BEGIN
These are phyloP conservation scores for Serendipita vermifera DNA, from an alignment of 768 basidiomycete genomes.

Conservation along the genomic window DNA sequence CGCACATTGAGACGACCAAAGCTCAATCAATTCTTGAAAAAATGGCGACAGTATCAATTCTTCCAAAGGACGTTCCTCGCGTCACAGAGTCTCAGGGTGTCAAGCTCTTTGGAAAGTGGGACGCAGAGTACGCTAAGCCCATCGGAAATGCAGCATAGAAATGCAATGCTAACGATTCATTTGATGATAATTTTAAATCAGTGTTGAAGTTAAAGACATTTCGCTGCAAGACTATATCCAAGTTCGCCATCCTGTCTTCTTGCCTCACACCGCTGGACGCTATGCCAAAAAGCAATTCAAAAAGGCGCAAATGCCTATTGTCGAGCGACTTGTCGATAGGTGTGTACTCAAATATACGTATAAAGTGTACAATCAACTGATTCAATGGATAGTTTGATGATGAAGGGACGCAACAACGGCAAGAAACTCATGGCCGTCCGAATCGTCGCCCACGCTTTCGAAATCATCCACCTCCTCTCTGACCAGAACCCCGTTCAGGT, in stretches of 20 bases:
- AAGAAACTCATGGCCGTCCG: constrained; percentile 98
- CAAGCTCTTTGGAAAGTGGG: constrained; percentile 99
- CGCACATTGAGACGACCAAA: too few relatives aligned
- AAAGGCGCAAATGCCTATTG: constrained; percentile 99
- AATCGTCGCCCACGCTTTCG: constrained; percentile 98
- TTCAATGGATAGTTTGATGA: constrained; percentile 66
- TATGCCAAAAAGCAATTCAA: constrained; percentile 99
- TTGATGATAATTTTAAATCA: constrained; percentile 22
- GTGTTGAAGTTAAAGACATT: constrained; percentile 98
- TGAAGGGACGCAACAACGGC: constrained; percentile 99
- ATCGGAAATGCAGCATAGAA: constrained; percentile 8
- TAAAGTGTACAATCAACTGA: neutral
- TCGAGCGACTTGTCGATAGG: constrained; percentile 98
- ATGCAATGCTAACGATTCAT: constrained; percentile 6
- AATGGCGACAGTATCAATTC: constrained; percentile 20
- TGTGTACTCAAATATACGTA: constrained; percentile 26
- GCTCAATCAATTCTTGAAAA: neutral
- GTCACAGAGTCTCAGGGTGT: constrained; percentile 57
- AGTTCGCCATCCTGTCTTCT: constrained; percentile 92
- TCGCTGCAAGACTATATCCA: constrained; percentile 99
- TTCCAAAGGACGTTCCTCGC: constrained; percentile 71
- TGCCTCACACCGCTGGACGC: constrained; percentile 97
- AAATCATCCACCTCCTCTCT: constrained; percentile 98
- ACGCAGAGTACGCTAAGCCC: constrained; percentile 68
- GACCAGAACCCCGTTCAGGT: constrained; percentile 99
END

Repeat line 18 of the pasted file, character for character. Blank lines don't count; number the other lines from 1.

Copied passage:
- TGTGTACTCAAATATACGTA: constrained; percentile 26